Kevin Hayes

Blackhawks address Hayes free agency, will receive 2015 second-rounder

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It’s not exactly a well-kept secret that Kevin Hayes will spurn the Chicago Blackhawks and become a free agent once midnight rolls around, but the team made it official on Friday. They also shared the team’s compensation as he walks: Chicago will receive a second-round pick (54th overall) in the 2015 NHL Draft for its troubles.

Here’s a statement from GM Stan Bowman:

“We offered Kevin what we believed was a generous and fair contract. Unfortunately, he felt it was in his best interests to become a free agent. We are looking forward to the compensatory draft pick we are receiving and are focused on the excitement surrounding the start of training camp next month.”

The Blackhawks selected Hayes, 22, with the 24th pick in 2010, but considering the excitement surrounding next year’s draft, getting the 54th selection isn’t the worst thing that could happen. Here’s a fun way to look at it:

Granted, that excitement might have more to do with high-end talent than overall depth, but perhaps the Blackhawks could package that pick for a nice rental during the trade deadline or any other number of beneficial possibilities.

Things simply haven’t worked out between the Blackhawks and the Hayes family. Jimmy Hayes was also in Chicago’s system before being traded to the Florida Panthers as part of the package that landed Kris Versteeg.

Kevin Hayes’ rumored logic for leaving the Chicago pipeline is simple enough: many believe that he simply didn’t have the same chance to crack the starting lineup as he would in rumored destinations such as Florida, Calgary and even Boston. (The Calgary Flames gave the long version of a “no comment” when asked about their interest in Hayes, for one.)

Hayes is generally believed to be NHL-ready, and with his enticing size, he could inspire a fairly interesting bidding war. Granted, much of that entertainment is limited since he can only make so much money on an entry-level deal, but this is relatively solid drama considering how deep we are into the hockey summer.

Sabres have a strong group of forwards — even without Jimmy Vesey

BOSTON, MA - FEBRUARY 23:  Jimmy Vesey #19 of the Harvard Crimson skates against Steve Santini #6 of the Boston College Eagles during the second period of the 2015 Beanpot Tournament consolation game at TD Garden on February 23, 2015 in Boston, Massachusetts.  (Photo by Maddie Meyer/Getty Images)
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This post is part of Buffalo Sabres day at PHT…

The prolonged Jimmy Vesey saga has been over for almost a week now.

After weeks of hearing about which teams were interested and where he may end up and all the star power used to help make the case of those interested teams, Vesey chose the New York Rangers — in case you missed it.

The Buffalo Sabres were unable to get Vesey under contract, despite acquiring his negotiating rights from the Nashville Predators, the team that originally drafted Vesey four years ago. The Sabres used their star, Jack Eichel, as a recruiting tool in this case. A number of teams used the same tactic with their big-name players.

For the Sabres, the move has been called a risk. It’s been called a gamble. It didn’t pay out, which happens. All that it cost general manager Tim Murray was a third-round pick in this year’s draft and the Sabres had four of those. Why not spare one to get, at least for several weeks before Vesey became a free agent, the exclusive negotiating rights to a young player they clearly coveted?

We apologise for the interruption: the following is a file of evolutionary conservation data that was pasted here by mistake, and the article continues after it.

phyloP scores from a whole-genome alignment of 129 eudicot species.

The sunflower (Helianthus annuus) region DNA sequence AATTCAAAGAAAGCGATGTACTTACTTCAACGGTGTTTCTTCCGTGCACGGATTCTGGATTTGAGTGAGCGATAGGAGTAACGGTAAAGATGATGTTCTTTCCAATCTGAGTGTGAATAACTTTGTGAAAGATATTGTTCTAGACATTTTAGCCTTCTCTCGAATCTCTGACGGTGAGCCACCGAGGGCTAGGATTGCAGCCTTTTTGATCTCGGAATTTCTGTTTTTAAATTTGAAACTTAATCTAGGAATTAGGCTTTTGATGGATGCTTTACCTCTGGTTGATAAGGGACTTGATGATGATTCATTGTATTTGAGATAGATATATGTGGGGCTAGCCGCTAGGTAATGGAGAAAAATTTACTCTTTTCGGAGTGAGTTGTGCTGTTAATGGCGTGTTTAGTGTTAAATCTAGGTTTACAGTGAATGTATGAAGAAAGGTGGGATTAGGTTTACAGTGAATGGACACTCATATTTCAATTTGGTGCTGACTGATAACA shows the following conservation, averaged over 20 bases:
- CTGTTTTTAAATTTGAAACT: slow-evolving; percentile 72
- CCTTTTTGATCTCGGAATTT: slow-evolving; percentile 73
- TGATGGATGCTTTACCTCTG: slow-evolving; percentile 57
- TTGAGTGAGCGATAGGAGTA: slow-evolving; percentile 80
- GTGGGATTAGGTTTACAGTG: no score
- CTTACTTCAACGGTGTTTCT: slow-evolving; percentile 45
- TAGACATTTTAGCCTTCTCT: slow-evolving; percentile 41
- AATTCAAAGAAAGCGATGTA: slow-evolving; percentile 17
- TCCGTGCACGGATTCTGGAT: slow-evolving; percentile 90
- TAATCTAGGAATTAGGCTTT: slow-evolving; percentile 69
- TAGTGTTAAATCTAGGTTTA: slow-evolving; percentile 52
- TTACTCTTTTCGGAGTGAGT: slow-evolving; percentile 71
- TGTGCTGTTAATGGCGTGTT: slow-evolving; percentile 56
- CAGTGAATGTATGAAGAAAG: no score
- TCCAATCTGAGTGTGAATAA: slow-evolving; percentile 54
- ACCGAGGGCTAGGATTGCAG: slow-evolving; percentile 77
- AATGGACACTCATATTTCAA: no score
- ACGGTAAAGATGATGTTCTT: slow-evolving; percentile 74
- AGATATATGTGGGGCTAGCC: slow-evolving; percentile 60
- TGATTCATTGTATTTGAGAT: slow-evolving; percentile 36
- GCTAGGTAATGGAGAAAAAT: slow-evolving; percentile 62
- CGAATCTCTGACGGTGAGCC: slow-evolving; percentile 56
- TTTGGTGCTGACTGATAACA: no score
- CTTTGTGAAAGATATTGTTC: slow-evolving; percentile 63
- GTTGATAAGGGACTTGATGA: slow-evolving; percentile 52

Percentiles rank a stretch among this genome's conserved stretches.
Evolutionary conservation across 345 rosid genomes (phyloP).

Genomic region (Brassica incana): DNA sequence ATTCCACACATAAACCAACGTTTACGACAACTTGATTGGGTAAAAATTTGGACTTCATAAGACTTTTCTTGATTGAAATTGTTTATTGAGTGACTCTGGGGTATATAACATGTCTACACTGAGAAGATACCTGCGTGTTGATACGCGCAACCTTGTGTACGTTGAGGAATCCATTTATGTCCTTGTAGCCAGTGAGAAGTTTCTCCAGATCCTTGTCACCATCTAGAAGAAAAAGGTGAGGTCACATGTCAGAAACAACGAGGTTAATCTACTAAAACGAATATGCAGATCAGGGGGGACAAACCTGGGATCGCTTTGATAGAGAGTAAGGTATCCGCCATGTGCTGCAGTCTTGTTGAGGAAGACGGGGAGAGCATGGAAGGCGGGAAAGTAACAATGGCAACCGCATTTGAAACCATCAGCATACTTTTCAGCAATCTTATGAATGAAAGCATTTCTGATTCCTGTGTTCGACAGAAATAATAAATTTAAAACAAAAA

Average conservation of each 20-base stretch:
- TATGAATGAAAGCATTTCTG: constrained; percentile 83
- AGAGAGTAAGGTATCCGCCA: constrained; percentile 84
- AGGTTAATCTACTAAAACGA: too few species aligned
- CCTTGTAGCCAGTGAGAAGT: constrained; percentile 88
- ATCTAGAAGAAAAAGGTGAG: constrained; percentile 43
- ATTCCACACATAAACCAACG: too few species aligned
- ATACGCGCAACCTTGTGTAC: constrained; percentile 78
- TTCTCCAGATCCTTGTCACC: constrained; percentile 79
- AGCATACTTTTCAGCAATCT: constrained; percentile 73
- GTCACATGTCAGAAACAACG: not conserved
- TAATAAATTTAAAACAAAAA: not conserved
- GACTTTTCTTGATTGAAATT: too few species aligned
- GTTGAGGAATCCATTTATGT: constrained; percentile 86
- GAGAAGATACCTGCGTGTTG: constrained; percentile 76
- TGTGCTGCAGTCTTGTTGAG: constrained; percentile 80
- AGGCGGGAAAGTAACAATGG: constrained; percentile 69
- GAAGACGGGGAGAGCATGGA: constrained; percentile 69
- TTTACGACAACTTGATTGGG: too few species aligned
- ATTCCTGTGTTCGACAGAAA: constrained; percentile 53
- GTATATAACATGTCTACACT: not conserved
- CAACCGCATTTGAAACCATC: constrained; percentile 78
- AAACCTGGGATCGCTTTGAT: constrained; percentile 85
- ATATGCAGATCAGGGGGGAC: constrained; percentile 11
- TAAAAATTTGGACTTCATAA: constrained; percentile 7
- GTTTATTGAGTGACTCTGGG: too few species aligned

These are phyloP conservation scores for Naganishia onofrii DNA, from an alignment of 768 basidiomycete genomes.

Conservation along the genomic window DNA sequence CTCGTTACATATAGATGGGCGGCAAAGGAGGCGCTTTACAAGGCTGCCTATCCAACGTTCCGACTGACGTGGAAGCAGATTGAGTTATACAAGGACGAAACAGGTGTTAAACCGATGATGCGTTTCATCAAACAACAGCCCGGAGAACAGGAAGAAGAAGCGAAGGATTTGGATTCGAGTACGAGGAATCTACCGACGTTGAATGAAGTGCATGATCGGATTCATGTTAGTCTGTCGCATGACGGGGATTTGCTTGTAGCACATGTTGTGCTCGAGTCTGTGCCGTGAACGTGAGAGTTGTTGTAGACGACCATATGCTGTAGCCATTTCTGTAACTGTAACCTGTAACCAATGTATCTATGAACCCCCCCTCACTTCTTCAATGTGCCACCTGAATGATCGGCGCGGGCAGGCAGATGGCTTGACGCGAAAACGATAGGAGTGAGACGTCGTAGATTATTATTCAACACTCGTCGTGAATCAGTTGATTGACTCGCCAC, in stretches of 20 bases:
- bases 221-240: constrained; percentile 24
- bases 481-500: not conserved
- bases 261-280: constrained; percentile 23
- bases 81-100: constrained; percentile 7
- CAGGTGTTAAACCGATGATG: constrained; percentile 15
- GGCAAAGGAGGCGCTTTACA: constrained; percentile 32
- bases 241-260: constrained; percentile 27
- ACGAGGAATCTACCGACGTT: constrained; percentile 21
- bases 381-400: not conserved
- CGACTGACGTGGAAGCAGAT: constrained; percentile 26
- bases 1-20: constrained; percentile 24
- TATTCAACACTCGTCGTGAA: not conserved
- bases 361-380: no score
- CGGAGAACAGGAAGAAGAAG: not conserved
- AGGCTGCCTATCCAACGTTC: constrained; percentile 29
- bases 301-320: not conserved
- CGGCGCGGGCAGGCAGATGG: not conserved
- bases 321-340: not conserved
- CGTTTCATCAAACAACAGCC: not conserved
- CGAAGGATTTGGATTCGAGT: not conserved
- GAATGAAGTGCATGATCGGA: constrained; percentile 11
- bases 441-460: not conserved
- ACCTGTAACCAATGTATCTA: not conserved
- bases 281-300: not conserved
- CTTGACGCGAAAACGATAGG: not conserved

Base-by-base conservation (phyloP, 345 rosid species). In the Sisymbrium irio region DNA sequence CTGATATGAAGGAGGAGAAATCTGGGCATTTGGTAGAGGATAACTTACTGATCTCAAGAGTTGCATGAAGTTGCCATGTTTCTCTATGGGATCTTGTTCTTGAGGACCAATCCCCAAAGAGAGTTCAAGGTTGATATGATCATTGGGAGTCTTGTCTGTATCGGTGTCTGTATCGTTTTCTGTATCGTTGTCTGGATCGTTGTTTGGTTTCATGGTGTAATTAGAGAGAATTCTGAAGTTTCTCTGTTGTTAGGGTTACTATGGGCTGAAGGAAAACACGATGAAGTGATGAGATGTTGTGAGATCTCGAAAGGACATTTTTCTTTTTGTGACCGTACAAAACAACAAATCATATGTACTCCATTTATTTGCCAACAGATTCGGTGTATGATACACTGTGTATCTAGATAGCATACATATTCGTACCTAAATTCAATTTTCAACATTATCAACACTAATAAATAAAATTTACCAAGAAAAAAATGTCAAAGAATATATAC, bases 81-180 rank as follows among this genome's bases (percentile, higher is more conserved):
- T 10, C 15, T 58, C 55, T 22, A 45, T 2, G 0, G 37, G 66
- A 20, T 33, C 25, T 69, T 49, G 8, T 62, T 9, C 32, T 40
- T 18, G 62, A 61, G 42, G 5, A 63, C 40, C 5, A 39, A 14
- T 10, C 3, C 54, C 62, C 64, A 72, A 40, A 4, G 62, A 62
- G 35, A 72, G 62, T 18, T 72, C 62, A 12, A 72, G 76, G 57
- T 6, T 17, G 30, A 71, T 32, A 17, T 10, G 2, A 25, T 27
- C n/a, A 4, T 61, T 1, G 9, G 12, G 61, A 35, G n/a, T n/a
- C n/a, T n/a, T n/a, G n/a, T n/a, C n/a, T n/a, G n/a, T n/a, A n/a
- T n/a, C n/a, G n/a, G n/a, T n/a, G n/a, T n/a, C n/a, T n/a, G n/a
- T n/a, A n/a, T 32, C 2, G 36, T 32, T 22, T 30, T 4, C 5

From the Buffalo Hockey Beat:

Still, it’s a gamble Murray’s clearly comfortable with. According to the Sabres’ metric, teams only draft players like Vesey in the third round 7 percent of the time. Nashville drafted Vesey in the third round, 66th overall, in 2012.

“To me, he’s got top-six potential,” Murray said during a pre-draft news conference inside the First Niagara Center. “If we do get him signed, we’re not going to tell you he’s in our top six, but that’s his potential, that’s his pro rating for us. He’s a complete forward. He’s big and strong. He can shoot the puck but he can also make plays. He’s got a great hockey IQ.”

Despite not getting Vesey — it seemed his intentions all along were to go to free agency after his college career ended — the Sabres still have a strong cast of forwards.

(It was reported that had Vesey signed in Buffalo, the Sabres would’ve been more willing to trade Evander Kane, who has been sued by a 21-year-old Buffalo woman after she said Kane seriously injured her in the hotel room.)

Having Eichel, the second overall pick in 2015, certainly builds that promise. Their aspirations of becoming a playoff team next season aren’t far-fetched, especially after locking up Kyle Okposo when the free agent market officially opened last month. In that case, the Sabres committed a total of $42 million over seven years to gain an established scoring forward.

They have Ryan O'Reilly.

Sam Reinhart had a good first season. Alexander Nylander was taken eighth overall and the Sabres have high hopes for him.

In 2015, Murray was eventually able to take solace in the fact that, despite not getting the No. 1 overall pick and Connor McDavid, he was able to select Eichel at No. 2.

The Sabres boast a promising group of forwards, even if that doesn’t include Jimmy Vesey. He’s played exactly zero NHL games. But he did score at nearly a goal-per-game in his senior year with Harvard, with 58 points in 37 games and definitely had potential to add to Buffalo’s talent level up front.

It certainly didn’t hurt the Sabres to pay the price they did in trying to sign him, in trying to see if Vesey could be a fit. Sometimes, you’ve got to take a chance.

A healthy Robin Lehner in net would boost Sabres playoff hopes

Buffalo Sabres goalie Robin Lehner deflects a Montreal Canadiens' shot off his glove during the first period of an NHL hockey game, Wednesday, Feb. 3, 2016 in Montreal. (Paul Chiasson/The Canadian Press via AP) MANDATORY CREDIT